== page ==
November 16th, 2011
There is no getting away from the fact that the latest UK jobs figures are depressing. There’ll be plenty of discussion about that in the general news. And it bodes ill for the economy overall and in turn for construction.
But for those looking for gloom in the construction jobs figures, the data does not seem to support the view that employment levels are once again plunging.
The quarterly workforce jobs figures were not updated this month. But the alternative Labour Force Survey data were.
Both sets of data, once you take into account the reliability of the survey, have pointed to a fairly stable level of employment in construction since the start of 2010.
The LFS data suggest employment of just above 2.2 million, compared with a peak level of 2.57 million. The workforce jobs data broadly puts the number of jobs at 2.1 million against a peak of 2.37 million.
If you are that way minded you could find a hint in the workforce jobs figures that the number of jobs is sliding of late. But looked at across the piece with the uncertainty inherent in the data there is no clear evidence of a significant slide in workforce jobs.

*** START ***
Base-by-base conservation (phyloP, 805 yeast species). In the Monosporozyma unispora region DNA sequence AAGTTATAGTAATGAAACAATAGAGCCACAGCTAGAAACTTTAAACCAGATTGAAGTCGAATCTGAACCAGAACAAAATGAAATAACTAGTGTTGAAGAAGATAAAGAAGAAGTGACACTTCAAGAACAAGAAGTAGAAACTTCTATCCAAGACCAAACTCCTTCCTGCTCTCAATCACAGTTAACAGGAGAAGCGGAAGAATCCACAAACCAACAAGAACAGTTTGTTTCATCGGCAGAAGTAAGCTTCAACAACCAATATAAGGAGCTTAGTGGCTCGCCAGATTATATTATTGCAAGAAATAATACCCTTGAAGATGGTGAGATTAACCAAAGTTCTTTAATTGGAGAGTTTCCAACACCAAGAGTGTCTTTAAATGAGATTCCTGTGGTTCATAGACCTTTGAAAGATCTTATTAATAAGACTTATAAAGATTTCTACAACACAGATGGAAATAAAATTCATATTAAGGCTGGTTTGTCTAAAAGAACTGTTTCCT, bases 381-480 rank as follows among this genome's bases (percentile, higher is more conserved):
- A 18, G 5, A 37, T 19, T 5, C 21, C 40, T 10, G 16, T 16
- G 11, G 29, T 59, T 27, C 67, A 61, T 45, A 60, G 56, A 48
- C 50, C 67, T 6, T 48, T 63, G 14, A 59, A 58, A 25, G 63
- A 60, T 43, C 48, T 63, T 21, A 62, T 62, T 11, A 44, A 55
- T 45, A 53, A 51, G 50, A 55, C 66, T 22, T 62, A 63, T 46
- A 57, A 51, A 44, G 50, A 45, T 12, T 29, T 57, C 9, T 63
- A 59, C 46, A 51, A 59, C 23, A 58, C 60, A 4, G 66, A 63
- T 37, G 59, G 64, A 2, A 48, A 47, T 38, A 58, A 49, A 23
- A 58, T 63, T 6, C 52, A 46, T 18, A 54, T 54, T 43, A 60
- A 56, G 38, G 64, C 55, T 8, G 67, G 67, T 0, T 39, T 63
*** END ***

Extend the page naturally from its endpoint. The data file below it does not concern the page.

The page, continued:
What is interesting about the latest update in the LFS data is that the figure for construction employees is up not down. On this measure the industry has the same number of jobs now as it had a year ago – spookily exactly the same.
This is no reason for cheer. But it is reason for some comfort that probably the construction jobs market has been holding up better than many have feared.
Looking at the graph does appear to highlight one issue of concern with the data, the amount of growth in output compared with the flatlining in jobs and employment.
For convenience I have put the lines on different scales, so some caution is needed in reading the graph. But even so, the figures do throw up questions about the level of work being recorded by the Office for National Statistics, given that jobs have been stable since the start of 2010 and output has grown by more than 10%.
Before getting too carried away with the argument, a large part of the explanation for this would seem to be that workload initially dropped far faster than jobs, as firms sought to hold onto their workforce. Much of the bounce back seems to be down to firms restoring productivity.
Looking forward, though, there would seem little optimism for the construction jobs scene. Vacancy levels are at a low. And the number of company collapses reported of late suggests that construction folk will remain unsettled about their prospects and may choose to sit tight rather than move jobs, restricting opportunities for those out of work.
Furthermore on the basis of the ONS output figures, we have yet to see the full force of the widely forecast double-dip recession in construction.
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